Arkansas Legislators Tighten Special Election Dates
Two years after they standardized special election dates, Arkansas legislators passed another state law to further tighten when cities and counties can hold special elections. Lawmakers said aligning special elections with primaries and general elections will keep tax burdens low for voters by making it harder for local government to "sneak things past them."
"Local governments in Arkansas have used special elections held at irregular times consistently to raise taxes on our citizens. And in many instances this is a deliberate strategy aimed at keeping turnout low so that the folks who do show up are those with a vested interest in the passage of that measure," said Rep. David Ray, sponsor of House Bill 1510.
The bill has since been signed into law and is now Act 300. It will apply to any local special election, which typically involve property taxes, sales taxes, legalizing alcohol sales, and bond issues.
In 2021, Sen. Jason Rapert led changes to state law that created standard dates for local special elections. Prior to Act 610 of 2021, cities and counties could hold a special election on any Tuesday of a month determined by city councils and quorum courts. In recent years, many communities have used special elections to fund building or renovating county jails.
Research from the University of Central Arkansas reflects that between 1981 and 2020, 82% of local sales tax elections took place during special elections. Another 14% took place during fall general elections.
"Our combined state and local sales tax in Arkansas is currently 9.47%, which is the third highest in the entire country. We are never going to get that issue under control unless we fix our special election problem," Ray said at a March 1 House State Agencies and Governmental Affairs Committee meeting.
Ray and others criticized a library and a school district for holding a special election to raise property taxes on Valentine's Day earlier this year. However, Feb. 14 was a date that fell within the four dates established by the 2021 state law.
"The turnout was 3.8 percent," Ray said about the North Little Rock library tax election. The proposal, plus the high school millage in the Highland School District, failed at the polls Feb. 14.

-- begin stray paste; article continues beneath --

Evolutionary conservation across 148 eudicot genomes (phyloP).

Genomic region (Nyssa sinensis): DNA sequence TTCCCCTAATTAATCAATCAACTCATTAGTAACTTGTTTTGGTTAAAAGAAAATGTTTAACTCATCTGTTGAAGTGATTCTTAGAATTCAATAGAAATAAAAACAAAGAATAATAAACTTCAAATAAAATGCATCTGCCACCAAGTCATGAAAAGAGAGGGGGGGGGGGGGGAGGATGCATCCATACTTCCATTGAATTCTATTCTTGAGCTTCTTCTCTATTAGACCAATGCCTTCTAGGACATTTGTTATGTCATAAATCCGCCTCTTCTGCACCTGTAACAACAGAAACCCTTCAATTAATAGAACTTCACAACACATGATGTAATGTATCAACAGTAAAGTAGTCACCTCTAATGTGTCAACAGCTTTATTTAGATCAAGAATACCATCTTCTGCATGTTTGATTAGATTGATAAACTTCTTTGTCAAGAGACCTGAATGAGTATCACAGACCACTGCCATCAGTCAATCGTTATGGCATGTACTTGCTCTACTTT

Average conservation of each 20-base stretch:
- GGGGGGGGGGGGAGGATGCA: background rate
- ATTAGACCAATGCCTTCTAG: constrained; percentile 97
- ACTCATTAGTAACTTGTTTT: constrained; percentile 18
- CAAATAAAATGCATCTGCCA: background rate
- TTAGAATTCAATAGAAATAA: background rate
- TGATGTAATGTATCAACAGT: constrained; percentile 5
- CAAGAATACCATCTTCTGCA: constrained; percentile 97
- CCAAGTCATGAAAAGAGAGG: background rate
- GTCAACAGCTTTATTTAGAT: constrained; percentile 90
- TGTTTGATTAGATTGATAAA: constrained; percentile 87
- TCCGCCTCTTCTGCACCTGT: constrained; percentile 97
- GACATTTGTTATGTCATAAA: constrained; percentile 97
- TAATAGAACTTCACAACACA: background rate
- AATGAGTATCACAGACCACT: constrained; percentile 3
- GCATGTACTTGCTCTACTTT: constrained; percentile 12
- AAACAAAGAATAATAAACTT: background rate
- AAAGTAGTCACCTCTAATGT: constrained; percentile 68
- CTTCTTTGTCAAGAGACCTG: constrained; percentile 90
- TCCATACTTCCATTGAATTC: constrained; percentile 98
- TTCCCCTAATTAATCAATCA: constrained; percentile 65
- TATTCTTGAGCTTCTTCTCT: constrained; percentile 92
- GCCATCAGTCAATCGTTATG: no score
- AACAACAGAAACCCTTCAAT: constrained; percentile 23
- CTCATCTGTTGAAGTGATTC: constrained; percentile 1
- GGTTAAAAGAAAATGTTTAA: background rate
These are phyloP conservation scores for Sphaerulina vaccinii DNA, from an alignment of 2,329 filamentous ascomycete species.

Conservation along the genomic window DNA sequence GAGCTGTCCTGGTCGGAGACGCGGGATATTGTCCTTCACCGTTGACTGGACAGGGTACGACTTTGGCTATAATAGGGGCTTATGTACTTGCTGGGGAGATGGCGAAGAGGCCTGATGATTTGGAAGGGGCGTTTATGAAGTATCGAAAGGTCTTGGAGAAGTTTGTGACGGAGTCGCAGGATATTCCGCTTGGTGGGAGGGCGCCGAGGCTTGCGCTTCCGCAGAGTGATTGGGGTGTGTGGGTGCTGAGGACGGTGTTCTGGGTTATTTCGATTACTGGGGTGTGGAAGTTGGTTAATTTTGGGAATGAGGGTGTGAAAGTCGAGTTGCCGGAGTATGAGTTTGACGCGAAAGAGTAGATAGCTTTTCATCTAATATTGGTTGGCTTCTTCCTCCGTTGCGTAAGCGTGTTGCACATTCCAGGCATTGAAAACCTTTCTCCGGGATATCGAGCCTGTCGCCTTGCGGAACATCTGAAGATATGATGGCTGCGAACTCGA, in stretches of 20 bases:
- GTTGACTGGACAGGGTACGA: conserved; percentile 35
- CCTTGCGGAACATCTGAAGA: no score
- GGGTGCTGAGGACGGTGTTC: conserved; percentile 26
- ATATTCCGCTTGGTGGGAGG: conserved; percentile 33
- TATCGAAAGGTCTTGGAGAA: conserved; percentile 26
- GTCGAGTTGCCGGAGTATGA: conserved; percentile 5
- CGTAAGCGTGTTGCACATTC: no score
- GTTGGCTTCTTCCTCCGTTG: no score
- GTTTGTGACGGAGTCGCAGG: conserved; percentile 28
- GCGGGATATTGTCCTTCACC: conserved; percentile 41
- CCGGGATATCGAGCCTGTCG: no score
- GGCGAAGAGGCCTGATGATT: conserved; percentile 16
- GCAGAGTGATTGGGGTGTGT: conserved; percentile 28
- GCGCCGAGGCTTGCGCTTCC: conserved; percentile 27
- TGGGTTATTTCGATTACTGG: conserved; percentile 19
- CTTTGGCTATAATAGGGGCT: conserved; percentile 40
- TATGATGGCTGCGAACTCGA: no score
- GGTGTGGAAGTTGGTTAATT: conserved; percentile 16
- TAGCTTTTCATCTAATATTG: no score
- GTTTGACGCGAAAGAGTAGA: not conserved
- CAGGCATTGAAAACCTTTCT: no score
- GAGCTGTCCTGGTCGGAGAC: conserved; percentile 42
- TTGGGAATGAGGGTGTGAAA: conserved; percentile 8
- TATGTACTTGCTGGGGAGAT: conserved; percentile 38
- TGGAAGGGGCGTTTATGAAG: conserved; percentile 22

Rep. Nicole Clowney pushed back on assertions that special election dates benefit only the "yes" side of a local ballot issue.
"My concern is, I’m picking up this thread of not trusting Arkansas voters. Somehow holding these elections on one of four days that's set out in statute rather than two days gives us a lot of opportunity to sneak things by the voters," she said during the March 1 committee meeting, where she voted against the bill.
She said usually people are "very motivated for or against" an issue on a local ballot.
Ray said he thought the new dates would increase voter turnout.
"Voters aren't used to going to the polls in February or in August, " Ray said. "For most folks, who are just trying to live their lives, work a job or take their kids to to ball practice or gymnastics. People aren't combing the news to find out if there is going to be a local option sales tax election in the middle of August when they have their summer vacation planned."
New Special Election Dates
Currently, state law sets four days for a special election. In a presidential-election year, special elections on local ballot issues must take place the second Tuesday of March, May, August or November. In non-presidential election years, special elections are set for the second Tuesday in February, May, August or November.
Starting Jan. 1, 2024, state law will allow only two dates a year.
- In a presidential-election year, special elections would be allowed the second Tuesday
in March or November.
- In non-presidential election years, cities and counties could hold special elections on the second Tuesday of May or November.
What Is Considered An Emergency?
Act 300 allows cities and counties to hold an election on a different date in case of emergency. The law defines an emergency to mean that:
- A substantial change has occurred in the interpretation of the law by a federal or state courts which if not addressed by an election will render the governing entity incapable of performing its lawful duties and obligations;
- Circumstances due to a fire, flood, tornado, or other natural disaster which if not addressed by an election will render the governing entity financially incapable of performing its lawful duties and obligations;
- Circumstances that the governing body of the entity requesting the election has determined to be an imminent danger to public health and safety;
- A delay of the emergency special election until the next date under this section would cause a substantial and undue hardship to the governing entity or a threat to the public peace, health, and safety.
Local Ballot Issue Education
The Public Policy Center has worked with cities and counties over the past decade on providing voters with fact sheets about special elections. We encourage communities to contact their county extension agent as soon as there is discussion about an election so the fact sheet can be completed before early voting starts and in time for any public meetings on the issue.
Interested in our services? Review our criteria and past materials